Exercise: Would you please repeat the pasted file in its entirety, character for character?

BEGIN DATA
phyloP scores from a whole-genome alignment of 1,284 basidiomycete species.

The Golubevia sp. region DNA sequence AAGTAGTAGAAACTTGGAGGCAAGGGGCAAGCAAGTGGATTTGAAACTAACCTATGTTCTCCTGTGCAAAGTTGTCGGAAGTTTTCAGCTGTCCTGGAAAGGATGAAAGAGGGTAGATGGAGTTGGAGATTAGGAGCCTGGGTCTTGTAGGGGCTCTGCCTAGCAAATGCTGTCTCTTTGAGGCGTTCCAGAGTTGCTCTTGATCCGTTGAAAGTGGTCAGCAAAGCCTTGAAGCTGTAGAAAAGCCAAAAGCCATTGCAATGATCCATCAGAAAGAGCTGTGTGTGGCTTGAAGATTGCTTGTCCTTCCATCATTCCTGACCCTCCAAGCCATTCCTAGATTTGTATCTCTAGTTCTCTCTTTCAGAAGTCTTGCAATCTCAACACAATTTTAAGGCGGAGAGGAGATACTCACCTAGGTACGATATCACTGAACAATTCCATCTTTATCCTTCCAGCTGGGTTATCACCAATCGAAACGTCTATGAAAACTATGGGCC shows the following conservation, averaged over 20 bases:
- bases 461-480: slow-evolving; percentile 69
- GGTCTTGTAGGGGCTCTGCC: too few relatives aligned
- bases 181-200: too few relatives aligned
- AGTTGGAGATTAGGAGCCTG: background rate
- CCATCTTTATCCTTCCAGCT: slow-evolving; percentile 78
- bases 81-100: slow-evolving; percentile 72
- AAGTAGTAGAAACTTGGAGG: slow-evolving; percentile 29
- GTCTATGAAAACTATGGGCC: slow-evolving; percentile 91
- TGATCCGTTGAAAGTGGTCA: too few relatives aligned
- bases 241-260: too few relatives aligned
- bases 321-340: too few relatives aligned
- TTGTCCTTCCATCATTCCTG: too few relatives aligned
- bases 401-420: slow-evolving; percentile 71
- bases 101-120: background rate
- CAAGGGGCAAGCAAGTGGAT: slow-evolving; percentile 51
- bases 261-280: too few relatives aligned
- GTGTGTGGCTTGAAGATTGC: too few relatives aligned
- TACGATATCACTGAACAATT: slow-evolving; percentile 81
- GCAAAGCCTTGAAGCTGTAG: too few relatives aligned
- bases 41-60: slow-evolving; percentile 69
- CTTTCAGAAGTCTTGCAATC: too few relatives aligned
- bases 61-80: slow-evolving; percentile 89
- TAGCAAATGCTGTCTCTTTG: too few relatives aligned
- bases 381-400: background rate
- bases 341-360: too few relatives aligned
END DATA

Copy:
phyloP scores from a whole-genome alignment of 1,284 basidiomycete species.

The Golubevia sp. region DNA sequence AAGTAGTAGAAACTTGGAGGCAAGGGGCAAGCAAGTGGATTTGAAACTAACCTATGTTCTCCTGTGCAAAGTTGTCGGAAGTTTTCAGCTGTCCTGGAAAGGATGAAAGAGGGTAGATGGAGTTGGAGATTAGGAGCCTGGGTCTTGTAGGGGCTCTGCCTAGCAAATGCTGTCTCTTTGAGGCGTTCCAGAGTTGCTCTTGATCCGTTGAAAGTGGTCAGCAAAGCCTTGAAGCTGTAGAAAAGCCAAAAGCCATTGCAATGATCCATCAGAAAGAGCTGTGTGTGGCTTGAAGATTGCTTGTCCTTCCATCATTCCTGACCCTCCAAGCCATTCCTAGATTTGTATCTCTAGTTCTCTCTTTCAGAAGTCTTGCAATCTCAACACAATTTTAAGGCGGAGAGGAGATACTCACCTAGGTACGATATCACTGAACAATTCCATCTTTATCCTTCCAGCTGGGTTATCACCAATCGAAACGTCTATGAAAACTATGGGCC shows the following conservation, averaged over 20 bases:
- bases 461-480: slow-evolving; percentile 69
- GGTCTTGTAGGGGCTCTGCC: too few relatives aligned
- bases 181-200: too few relatives aligned
- AGTTGGAGATTAGGAGCCTG: background rate
- CCATCTTTATCCTTCCAGCT: slow-evolving; percentile 78
- bases 81-100: slow-evolving; percentile 72
- AAGTAGTAGAAACTTGGAGG: slow-evolving; percentile 29
- GTCTATGAAAACTATGGGCC: slow-evolving; percentile 91
- TGATCCGTTGAAAGTGGTCA: too few relatives aligned
- bases 241-260: too few relatives aligned
- bases 321-340: too few relatives aligned
- TTGTCCTTCCATCATTCCTG: too few relatives aligned
- bases 401-420: slow-evolving; percentile 71
- bases 101-120: background rate
- CAAGGGGCAAGCAAGTGGAT: slow-evolving; percentile 51
- bases 261-280: too few relatives aligned
- GTGTGTGGCTTGAAGATTGC: too few relatives aligned
- TACGATATCACTGAACAATT: slow-evolving; percentile 81
- GCAAAGCCTTGAAGCTGTAG: too few relatives aligned
- bases 41-60: slow-evolving; percentile 69
- CTTTCAGAAGTCTTGCAATC: too few relatives aligned
- bases 61-80: slow-evolving; percentile 89
- TAGCAAATGCTGTCTCTTTG: too few relatives aligned
- bases 381-400: background rate
- bases 341-360: too few relatives aligned